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Sen. Manchin out of character in gun debate

EDITORIAL

Published: Thursday, April 11, 2013

Updated: Thursday, April 11, 2013 23:04

Wednesday, Sen. Joe Manchin (D-W.Va.) introduced a bi-partisan gun control bill alongside Sen. Pat Toomey (R-Pa.) in a move that will likely raise the eyebrows of National Rifle Association members in West Virginia.

Manchin, a life long member of the NRA who has distanced himself from President Barack Obama’s left-leaning gun control policies, has shifted his stance and has taken a middle-ground approach in the months after the Sandy Hook massacre.

“It [Sandy Hook] has changed me,” Manchin said in a MSNBC interview in December. “We can protect Second Amendment rights, and we will protect it, but we can also look at ways that we can make our country and children more safe.”

Manchin is not the only one to re-evaluate gun control in the wake of Sandy Hook, which fired up an already heated debate on Capitol Hill. Four months after the massacre, it seems as if Washington is as divided as ever.

Bridging the divide on Capitol Hill is no small task, but Manchin’s deal may be enough to push expanded gun control laws over the bloated hill.

Fresh off of a re-election, Manchin’s senate seat is secure until 2018, which is probably a good thing considering West Virginia has a subversive “gun-culture” where it is all about God, guns and guts.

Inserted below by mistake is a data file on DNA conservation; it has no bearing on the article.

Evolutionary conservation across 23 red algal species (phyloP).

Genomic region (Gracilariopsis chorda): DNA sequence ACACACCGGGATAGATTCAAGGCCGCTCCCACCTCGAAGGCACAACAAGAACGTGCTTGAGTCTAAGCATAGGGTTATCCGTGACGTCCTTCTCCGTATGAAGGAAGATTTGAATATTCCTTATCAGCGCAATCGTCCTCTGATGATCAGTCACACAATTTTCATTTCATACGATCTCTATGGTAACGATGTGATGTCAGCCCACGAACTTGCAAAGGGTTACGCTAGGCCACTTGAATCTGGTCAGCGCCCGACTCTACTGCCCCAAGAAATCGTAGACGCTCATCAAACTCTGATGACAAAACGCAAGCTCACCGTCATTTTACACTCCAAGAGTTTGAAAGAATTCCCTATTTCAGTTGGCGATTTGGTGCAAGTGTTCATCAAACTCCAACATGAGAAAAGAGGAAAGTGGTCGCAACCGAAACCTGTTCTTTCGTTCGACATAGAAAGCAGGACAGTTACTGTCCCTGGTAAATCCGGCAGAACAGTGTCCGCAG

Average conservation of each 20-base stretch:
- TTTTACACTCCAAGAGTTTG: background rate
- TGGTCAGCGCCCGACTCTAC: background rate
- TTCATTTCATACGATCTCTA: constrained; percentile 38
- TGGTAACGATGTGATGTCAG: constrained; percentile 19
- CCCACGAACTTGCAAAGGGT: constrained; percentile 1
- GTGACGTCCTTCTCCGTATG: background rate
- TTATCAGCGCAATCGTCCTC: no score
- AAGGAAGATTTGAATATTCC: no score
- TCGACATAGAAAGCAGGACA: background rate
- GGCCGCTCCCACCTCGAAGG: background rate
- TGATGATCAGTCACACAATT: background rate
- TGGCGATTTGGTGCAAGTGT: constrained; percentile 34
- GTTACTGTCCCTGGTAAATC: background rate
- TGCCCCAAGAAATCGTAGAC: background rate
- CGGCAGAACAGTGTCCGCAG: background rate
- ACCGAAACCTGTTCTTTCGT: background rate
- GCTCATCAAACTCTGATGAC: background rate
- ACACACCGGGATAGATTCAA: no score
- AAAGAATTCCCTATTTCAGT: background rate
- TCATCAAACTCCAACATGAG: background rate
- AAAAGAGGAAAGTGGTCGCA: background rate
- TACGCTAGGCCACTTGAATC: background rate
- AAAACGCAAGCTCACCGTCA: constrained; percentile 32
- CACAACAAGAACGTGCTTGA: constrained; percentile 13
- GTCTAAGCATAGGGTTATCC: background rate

Manchin is a smart politician — his rise to power from the West Virginia House of Delegates to the United States Senate shows that — but his waffling on gun control is out of character considering his staunch pro-gun stance. In 2010, Manchin ran an ad where he claimed he would take “dead aim” and shoot down Obama’s Cap and Trade Bill. The ad depicted Manchin firing a rifle round into a copy of the bill. That does not sound like someone who would be at the forefront of gun control legislation.

Has Sandy Hook really changed Manchin, or is this a strategic political maneuver to gain national attention?
While Manchin’s bill is a watered down compromise compared to the harsh assault weapons ban Obama wanted, it is a step in the right direction to legally expand background checks for gun buyers at gun shows and Internet sales.

 

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